With the recent news that compensation may finally be forthcoming for farmers whose properties have been compulsorily acquired by the Zimbabwe government since 2000, many of us now face a time of extremely painful memories and decisions.
Those of us whose farms were grabbed by war veterans and Zanu PF supporters at the beginning of the land invasions, have been waiting for eighteen years. Many have left the country; not because they wanted to but because they had no choice; farming was what they knew how to do, what they were good at but the Zimbabwe government would not let them grow food. Many farmers who were in their sixties or older at the time of land invasions, have passed away without ever receiving compensation for their losses. Many of them died in extreme distress: destitute, traumatised and never being able to adjust to or accept what had happened to them at the hands of their own government.
When the Zimbabwe government grabbed our farms they were also taking our homes, businesses, jobs, income, assets and future pensions and now, eighteen years later, we must put a price on it. How do you put a price on a lost life?
I drove out to my farm recently; I knew I wouldn’t be able to drive along my own driveway or go onto my own land or into my own house but still I knew I had to go there, I suppose to see one last time, to have it fresh in my mind when I completed the paperwork for compensation lobbying.
On the road out to the farm I found myself driving slower and slower, gripping the steering wheel, overcome with memories, bracing for what lay ahead. Much of what I saw is too painful to relate here but it was good too, because it confirmed the obvious reality on that farm: there is no going back, nothing to go back to.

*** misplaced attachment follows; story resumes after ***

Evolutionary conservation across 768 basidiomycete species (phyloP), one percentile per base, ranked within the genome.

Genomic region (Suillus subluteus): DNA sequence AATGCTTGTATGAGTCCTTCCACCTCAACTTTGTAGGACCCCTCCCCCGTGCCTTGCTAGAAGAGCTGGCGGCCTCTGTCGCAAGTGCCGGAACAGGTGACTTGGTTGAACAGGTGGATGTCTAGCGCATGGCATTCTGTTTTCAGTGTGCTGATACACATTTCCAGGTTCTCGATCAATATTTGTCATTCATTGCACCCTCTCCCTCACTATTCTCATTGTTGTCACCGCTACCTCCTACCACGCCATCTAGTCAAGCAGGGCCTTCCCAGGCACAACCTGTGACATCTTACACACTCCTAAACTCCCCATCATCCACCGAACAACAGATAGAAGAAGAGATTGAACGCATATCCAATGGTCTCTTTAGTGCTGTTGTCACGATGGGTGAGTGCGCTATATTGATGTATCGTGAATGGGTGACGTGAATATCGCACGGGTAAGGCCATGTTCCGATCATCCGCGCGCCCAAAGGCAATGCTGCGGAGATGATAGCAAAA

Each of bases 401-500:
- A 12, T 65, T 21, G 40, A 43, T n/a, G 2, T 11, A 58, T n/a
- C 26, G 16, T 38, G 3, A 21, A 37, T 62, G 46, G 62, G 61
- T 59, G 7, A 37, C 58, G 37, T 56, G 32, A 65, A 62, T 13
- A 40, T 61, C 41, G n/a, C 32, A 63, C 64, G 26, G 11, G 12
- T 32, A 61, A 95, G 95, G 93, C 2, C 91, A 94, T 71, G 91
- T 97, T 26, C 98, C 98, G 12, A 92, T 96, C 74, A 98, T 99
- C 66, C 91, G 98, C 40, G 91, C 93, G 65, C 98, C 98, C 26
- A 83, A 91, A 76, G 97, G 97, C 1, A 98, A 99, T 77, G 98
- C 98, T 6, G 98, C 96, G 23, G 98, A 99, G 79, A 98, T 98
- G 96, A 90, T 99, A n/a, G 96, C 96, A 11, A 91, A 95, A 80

Someone shook a fist at me as I neared the turning to the house and I was shocked that eighteen years later the perpetrators of the seizure of my home were still using aggression to hide behind their guilt. They knew they were still living on stolen land, in stolen buildings, and they knew that I knew what they had done.
Overcome for a moment I pulled off the road at a place where all I could see was tall, golden grass. The memories crowded my head: dipping, burning, fencing, workers, neighbours, successes, failures, laughter, tears: a rich tapestry of life. There is no way to put a price on that. Driving away from what is still my farm, but isn’t my farm, I drove faster. I had seen what I needed to see and had said goodbye.
Undoubtedly a difficult and painful road lies ahead in relation to farm compensation agreements but it is something that must be done in order for agriculture in our country to move forward. Compensation is one thing but accountability and prosecution of the perpetrators of the myriad crimes that hid behind the smoke screen of land invasions, is another.
Copyright © Cathy Buckle.